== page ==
Grand River:
Our wild and scenic river

We've been hard on rivers in Northeast Ohio. We've dammed them, channelized them, and polluted them. But one river has survived in amazingly good shapethe Grand.

Protected by its distance from major urban areas, the swampiness of its upper watershed and the steepness of its magnificent gorge in Lake County, the Grand River watershed is home to the greatest biological diversity in the region. Its free-flowing, clean water permits the survival of exceptional communities of fish and other aquatic organisms. And its forested floodplains and wetlands shelter more than 60 rare plants.

The Grand's unusually pristine quality has earned a "Wild and Scenic" designation from the state. (The only other wild river in Ohio is Little Beaver Creek in Columbiana County.) The wild portion of the Grandthe rugged portion in the gorge with the best preserved forest corridorextends about 23 miles from the Harpersfield covered bridge near SR 534 to the Norfolk and Southern railroad bridge just south of Painesville. The scenic portion, which winds through the flat bed of an ancient glacial lake, extends about 33 miles from US 322 to the Harpersfield bridge.
According to intensive studies by Ohio EPA, the river's water quality and health of its aquatic life continue to get excellent grades.

The most recent report was "pleasantly boring," says Ohio EPA's Steve Tuckerman. Helping to maintain the river's water quality is the well-operated Painesville wastewater treatment plant, he adds.

Two recent pollution concerns facing the river are a proposed expansion of the Chardon wastewater treatment plant and the closed Diamond Shamrock hazardous waste lagoons near Painesville.

Increased discharge from the wastewater plant could degrade Big Creek, a major tributary of the Grand. And there is concern that the old waste lagoons are leaking dissolved solids, chromium and other pollutants.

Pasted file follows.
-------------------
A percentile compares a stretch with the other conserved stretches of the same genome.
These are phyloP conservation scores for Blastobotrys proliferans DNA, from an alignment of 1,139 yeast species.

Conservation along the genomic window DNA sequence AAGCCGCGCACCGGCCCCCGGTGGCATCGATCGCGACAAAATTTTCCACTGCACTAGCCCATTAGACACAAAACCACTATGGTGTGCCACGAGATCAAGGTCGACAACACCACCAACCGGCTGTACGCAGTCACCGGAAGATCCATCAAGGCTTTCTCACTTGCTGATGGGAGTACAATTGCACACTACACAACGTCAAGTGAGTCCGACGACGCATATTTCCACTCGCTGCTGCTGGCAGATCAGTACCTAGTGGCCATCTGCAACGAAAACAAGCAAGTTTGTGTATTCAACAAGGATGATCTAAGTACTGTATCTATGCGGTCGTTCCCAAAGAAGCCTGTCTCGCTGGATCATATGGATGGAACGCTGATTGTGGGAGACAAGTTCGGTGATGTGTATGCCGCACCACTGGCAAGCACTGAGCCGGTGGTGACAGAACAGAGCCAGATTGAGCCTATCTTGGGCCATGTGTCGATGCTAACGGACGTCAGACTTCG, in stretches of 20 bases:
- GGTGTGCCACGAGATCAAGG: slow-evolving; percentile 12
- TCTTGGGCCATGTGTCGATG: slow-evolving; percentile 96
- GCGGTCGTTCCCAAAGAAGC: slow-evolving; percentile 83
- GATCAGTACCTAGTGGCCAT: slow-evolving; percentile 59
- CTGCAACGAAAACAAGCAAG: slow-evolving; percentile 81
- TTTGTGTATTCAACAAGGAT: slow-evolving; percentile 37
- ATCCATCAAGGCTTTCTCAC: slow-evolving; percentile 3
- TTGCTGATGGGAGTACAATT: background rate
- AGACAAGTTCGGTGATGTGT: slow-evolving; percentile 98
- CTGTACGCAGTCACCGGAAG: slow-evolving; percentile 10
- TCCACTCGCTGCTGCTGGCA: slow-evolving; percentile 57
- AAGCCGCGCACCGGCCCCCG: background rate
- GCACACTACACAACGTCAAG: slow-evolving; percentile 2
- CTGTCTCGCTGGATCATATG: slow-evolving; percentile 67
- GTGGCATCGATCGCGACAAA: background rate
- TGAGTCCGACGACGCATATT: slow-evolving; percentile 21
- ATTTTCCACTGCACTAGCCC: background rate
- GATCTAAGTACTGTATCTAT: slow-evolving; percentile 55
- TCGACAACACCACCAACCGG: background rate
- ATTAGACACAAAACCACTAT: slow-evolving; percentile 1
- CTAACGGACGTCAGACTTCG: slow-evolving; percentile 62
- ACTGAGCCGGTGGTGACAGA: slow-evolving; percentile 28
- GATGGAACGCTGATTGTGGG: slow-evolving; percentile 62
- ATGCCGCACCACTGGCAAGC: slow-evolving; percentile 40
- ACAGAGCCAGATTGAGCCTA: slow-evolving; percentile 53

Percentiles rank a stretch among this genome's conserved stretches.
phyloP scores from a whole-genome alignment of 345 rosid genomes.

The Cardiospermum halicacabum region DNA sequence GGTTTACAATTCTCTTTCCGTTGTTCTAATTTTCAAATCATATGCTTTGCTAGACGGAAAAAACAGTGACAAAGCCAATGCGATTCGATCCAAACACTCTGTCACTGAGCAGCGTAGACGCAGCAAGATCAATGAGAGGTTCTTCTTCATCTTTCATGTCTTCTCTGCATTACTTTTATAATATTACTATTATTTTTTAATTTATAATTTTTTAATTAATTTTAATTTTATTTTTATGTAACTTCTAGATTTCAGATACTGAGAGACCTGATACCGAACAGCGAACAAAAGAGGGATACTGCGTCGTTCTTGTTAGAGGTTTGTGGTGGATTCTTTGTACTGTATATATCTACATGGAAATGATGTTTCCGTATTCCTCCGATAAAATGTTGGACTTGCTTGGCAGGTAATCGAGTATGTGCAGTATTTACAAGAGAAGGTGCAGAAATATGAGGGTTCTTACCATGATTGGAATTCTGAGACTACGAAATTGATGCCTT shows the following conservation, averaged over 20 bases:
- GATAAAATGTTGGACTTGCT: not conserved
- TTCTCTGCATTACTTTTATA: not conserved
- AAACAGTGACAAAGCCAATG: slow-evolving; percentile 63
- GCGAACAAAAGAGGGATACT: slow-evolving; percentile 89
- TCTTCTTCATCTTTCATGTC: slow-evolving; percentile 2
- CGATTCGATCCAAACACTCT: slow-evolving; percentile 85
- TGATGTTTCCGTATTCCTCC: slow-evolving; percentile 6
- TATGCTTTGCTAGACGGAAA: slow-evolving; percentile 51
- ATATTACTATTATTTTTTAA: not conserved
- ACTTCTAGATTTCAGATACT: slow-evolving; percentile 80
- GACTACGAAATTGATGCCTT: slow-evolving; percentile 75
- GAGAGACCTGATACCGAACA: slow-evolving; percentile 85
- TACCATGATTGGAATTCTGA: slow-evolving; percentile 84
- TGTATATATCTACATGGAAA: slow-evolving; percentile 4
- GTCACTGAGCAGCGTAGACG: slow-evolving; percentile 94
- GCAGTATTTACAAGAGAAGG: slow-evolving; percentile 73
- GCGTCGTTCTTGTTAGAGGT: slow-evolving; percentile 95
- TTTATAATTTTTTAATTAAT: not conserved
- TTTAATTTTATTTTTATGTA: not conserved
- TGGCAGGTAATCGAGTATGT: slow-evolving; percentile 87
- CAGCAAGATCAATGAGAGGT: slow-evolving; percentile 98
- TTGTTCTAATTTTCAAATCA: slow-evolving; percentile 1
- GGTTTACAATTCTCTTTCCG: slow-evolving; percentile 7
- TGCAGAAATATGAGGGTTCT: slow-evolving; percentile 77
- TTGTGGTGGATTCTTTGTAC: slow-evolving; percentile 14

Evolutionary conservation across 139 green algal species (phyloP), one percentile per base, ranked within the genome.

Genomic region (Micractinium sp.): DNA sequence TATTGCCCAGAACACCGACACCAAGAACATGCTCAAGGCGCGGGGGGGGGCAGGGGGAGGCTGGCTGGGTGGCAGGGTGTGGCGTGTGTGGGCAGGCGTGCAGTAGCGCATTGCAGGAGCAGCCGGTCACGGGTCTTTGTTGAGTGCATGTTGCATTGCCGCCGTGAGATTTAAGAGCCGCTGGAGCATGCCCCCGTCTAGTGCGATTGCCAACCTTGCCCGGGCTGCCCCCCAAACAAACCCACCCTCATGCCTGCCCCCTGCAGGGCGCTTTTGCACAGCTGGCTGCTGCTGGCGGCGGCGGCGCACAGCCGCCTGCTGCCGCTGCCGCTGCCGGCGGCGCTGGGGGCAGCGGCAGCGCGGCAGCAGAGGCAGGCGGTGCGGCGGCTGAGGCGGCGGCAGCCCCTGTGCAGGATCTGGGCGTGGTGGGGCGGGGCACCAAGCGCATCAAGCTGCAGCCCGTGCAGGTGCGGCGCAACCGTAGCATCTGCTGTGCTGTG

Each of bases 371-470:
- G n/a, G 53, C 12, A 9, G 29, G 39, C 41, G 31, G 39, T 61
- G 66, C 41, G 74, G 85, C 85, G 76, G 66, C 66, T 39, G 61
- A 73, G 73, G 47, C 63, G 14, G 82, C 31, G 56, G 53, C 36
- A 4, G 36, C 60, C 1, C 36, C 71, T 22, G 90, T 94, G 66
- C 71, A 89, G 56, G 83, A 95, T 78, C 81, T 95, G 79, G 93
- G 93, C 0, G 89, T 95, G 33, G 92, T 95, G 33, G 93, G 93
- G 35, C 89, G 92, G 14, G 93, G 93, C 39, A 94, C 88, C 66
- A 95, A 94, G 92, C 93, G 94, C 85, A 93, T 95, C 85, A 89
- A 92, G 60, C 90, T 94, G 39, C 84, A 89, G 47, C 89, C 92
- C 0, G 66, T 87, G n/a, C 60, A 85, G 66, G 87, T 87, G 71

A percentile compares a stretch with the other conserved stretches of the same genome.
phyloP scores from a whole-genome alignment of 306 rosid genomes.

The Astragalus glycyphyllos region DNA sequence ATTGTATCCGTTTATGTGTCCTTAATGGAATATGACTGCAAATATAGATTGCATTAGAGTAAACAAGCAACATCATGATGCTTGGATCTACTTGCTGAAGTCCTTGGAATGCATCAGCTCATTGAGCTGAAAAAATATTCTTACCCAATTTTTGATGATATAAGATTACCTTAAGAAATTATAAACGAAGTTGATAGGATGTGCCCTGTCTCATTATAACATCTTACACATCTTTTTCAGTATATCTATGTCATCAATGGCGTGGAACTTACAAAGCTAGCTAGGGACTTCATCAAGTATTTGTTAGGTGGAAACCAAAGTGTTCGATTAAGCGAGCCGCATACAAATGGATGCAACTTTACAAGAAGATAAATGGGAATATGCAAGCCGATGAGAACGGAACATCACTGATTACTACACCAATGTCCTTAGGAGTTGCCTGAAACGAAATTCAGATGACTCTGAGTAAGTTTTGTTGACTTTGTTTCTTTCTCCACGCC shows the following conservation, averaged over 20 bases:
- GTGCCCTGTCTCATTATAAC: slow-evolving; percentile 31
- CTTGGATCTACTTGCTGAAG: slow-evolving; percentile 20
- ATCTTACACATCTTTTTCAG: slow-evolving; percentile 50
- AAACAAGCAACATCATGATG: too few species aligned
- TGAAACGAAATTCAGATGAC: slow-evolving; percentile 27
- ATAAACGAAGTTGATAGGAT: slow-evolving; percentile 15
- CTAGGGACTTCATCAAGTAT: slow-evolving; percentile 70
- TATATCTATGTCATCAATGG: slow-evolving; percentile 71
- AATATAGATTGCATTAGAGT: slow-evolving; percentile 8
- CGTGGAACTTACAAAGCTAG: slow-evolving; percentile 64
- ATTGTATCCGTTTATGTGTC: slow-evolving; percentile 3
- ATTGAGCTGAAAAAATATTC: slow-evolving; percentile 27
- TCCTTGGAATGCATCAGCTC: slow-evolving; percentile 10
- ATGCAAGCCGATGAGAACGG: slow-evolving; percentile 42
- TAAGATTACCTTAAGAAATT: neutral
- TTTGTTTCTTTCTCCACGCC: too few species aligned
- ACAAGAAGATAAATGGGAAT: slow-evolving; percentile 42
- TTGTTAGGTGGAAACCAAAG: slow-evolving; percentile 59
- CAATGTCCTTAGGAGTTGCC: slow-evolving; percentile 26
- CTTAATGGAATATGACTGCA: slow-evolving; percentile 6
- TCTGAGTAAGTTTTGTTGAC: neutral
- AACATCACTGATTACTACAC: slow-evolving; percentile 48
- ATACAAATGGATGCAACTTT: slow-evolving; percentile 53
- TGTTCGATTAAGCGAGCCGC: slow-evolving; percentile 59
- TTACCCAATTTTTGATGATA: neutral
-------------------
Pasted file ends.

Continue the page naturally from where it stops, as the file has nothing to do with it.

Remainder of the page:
Probably the biggest long-term threat to the river is suburban sprawl spreading over Lake, Geauga and western Ashtabula counties. Fortunately, a number of organizations are working to protect the river's corridor.

Lake Metroparks has protected over 3,500 acres along the Grand and its tributaries and has developed a larger open space plan. A recent federal transportation grant will allow the Metroparks to protect another 1,000 acres of forested hillsidesthe impressive "viewshed" from I-90 bridgesthrough purchases of land and scenic easements. Meanwhile, the Geauga Park District protects about 1,095 acres of land along the Big Creek and Swine Creek tributaries and seeks to purchase additional properties along vital headwater streams.

The Grand River is also home to a good example of watershed-wide cooperationa coalition of public agencies, private organizations, businesses and individuals known as the Grand River Partners. The partnership has created a land trust and raised funds to purchase easements so land along the river remains undeveloped. It also has hired a river protection planner to help educate landowners about river protection and provide incentives for cleaning up private dumps near the river. Another goal is to reach out to farmers, loggers and developers with information about minimizing erosion.

Major threats

The Grand River has generally excellent water quality and aquatic communities, but here are some environmental threats that Ohio EPA is watching:

  • Diamond Shamrock waste lagoons near Painesville may be degrading water quality in their vicinity. Negotiations are continuing over who will pay for a cleanup.
  • Superfund hazardous waste sites at the New Lyme Landfill and the Old Mill site in Rock Creek have been remediated, and now monitoring and maintenance must be continued.
  • The Jefferson wastewater treatment plant has experienced overflows and sewage sludge contamination of Cemetery Creek tributary. A recent plant upgrade should improve conditions.
  • The Orwell wastewater treatment plant has had operating and maintenance problems leading to high ammonia releases, odors and low dissolved oxygen in a tributary to the Grand. The situation is now improving.
  • Increasing residential development threatens the basinpopulation has increased nearly seven percent between 1980 and 1990. A proposed high-level bridge on Vrooman Road could spur development in areas south of the river.
  • Invasion of exotic species, such as canary grass and phragmites, the tall reed grass which has taken over Mentor Marsh is reducing biodiversity.
  • And a final threat is U.S. Rep. James Traficant of Youngstown, who dreams of channelizing and damming the river to build a barge canal from the Ohio River to Lake Erie. That would be an ecological disaster for the region.



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